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In this course, Dennis Taylor shows how to analyze and communicate the value of data with charts in Excel. The course starts with the foundations: what the parts of a chart are, what the different types of charts are, and which charts work best for your data. The course then shows how to create a presentation-ready chart in minutes and offers dozens of in-depth tutorials on formatting and fine-tuning charts so they represent data clearly and accurately.
To accentuate a certain portion of a chart, or to draw attention or shift the focus to a particular chart element, you can put in a special label. You can add an arrow. You can add symbols to provide emphasis or to do what's called chart annotation. In the bar chart to the right of the data here, the April data for Europe is substantially larger than any other entry for that particular region. And you might just want to draw additional attention to it, although it certainly draws a lot of attention to itself already. Let's put an arrow, for example, pointing to this particular bar.
So having selected this chart, on the Layout tab, you do see a choice called Shapes. You wouldn't exactly suspect that an arrow is found there too, but there are lots of choices here, including, for example, a simple arrow right here. Click this. Draw it anywhere we want. You start from the tail of the arrow, point it toward wherever you want, and of course, we can move either end if we don't like that positioning, but that's easy to get to of course that way. Notice that there is a new tab in the Ribbon. We're temporarily looking at Drawing Tools > Format tab, and we can certainly make some changes to this arrow here under Shape Effects, Shape Outline, that sort of thing, and quite a few styles here, as if we don't have enough to do already, but perhaps you'll like that idea.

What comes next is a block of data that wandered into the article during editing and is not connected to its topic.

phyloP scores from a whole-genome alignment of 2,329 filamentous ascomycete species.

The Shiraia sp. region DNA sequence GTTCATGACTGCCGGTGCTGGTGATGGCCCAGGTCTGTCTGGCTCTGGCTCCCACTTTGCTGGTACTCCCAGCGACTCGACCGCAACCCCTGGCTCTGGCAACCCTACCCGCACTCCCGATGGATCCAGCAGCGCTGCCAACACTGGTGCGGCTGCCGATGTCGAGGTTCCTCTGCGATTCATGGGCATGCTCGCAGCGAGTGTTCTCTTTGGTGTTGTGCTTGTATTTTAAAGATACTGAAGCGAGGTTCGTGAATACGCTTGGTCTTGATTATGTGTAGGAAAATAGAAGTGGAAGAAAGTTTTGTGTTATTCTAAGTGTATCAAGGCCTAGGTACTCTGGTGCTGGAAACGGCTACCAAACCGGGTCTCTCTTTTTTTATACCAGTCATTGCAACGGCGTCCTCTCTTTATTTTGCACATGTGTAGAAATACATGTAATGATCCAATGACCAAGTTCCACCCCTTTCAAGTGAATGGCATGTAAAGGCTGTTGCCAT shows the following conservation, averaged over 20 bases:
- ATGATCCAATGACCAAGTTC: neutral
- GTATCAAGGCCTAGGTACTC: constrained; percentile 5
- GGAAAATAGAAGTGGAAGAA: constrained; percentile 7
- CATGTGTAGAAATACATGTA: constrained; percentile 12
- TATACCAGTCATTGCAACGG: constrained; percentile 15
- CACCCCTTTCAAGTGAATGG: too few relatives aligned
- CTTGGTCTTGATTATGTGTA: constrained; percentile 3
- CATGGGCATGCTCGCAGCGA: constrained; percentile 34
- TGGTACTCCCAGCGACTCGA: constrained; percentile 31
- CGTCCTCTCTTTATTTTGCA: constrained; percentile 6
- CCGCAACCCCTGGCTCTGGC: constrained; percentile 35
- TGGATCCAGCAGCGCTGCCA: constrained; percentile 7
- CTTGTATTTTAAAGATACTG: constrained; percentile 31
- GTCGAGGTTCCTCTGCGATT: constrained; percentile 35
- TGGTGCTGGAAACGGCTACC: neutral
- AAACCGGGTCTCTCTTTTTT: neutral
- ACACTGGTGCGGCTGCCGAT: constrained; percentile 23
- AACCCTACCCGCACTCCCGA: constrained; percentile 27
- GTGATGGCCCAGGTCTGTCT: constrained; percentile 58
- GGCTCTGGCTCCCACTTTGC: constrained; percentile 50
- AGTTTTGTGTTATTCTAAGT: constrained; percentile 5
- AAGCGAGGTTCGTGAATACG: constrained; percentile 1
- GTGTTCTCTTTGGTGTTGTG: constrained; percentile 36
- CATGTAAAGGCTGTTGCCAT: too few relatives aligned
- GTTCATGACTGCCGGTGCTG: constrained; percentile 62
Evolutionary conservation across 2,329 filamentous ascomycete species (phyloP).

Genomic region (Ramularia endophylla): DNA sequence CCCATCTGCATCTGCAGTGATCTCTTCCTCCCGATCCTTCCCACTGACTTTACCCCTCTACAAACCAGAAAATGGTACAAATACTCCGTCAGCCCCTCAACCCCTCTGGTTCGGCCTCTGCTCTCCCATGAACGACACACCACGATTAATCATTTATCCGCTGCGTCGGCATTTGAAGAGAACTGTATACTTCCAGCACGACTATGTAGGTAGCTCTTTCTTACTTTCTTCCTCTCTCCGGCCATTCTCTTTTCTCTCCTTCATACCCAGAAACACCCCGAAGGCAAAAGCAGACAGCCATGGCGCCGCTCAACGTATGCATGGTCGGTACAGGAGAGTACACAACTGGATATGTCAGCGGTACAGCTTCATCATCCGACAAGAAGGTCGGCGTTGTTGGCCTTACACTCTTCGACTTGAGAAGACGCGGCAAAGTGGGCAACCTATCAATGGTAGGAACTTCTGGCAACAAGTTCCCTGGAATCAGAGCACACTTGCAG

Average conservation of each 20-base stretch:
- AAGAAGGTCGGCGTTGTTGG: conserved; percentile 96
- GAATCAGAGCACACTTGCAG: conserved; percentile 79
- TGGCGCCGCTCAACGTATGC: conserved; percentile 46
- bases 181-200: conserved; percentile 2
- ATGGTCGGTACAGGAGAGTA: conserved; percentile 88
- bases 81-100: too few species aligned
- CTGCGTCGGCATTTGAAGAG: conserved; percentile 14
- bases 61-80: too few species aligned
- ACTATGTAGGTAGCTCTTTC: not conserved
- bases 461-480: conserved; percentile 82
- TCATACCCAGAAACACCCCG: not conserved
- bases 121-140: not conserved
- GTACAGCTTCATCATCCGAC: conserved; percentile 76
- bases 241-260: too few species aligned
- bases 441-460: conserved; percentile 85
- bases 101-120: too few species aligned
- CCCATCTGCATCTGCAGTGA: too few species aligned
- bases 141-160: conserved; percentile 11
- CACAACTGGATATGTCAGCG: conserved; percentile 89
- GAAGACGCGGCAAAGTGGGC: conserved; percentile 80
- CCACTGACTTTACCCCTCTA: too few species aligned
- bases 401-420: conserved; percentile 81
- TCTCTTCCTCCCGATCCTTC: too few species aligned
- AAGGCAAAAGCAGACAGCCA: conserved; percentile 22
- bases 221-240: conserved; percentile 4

And we can put in additional arrows like that. Another kind of arrow, or a different kind of arrow that you might want to put in instead of this, is on the Layout tab, under Shapes, a thick arrow. Here's one here, and there's quite a few choices here, quite a few different designs. We'll just click and drag an arrow. And that may not be pointing the way we want it to, but the green dot on top allows us to rotate this. Minor point here, if you hold down the Shift key, you can only rotate this in 15-degree increments.
That may or may not be necessary, but that could be helpful. We're pointing it in the right direction but haven't got it lined up yet. Drag one of the borders. Maybe put it right there. The advantage to this approach could be we could actually add text to it if you happen to right-click on this and you have to right-click on the object. And then Edit Text, now there's no text there, but there could be. Let's Edit Text, and let's put in 'Great job'. And the text may not be looking the way you want it to just yet, so let's press Enter here.
And then right-click again this time on the blue arrow and choose Format Shape. And this time we will have some choice here with regard to the actual text box. Text layout, Vertical alignment, Text direction. It's Horizontal. Let's make it be this way. And you see what's happening there. You might, as I'm doing here, play with this different ways. Stacked is not the choice I think most of us would want. How about this one? We're getting there. We can begin to see what's happening with this. That may take some working, kicking around back and forth to get exactly what you want.
Also, if you happened to click there, too, you could go to the Home tab, make it be bold. Some of those choices work as well, and italic. And you can change the color of the font and on and on and on, if you wish. So you can add text that way as well. Use that kind of an arrow as opposed to the other kind. So there are lots of choices we can use here using arrows, and we can add any of those other shapes that might be appropriate, too. So once again, back on the Layout tab, we can go to Shapes, and any of these other choices that might make sense to you. And quite a few, Stars and Banners that sort of the thing, things that you might be familiar with in your use of PowerPoint and/or Microsoft Word.
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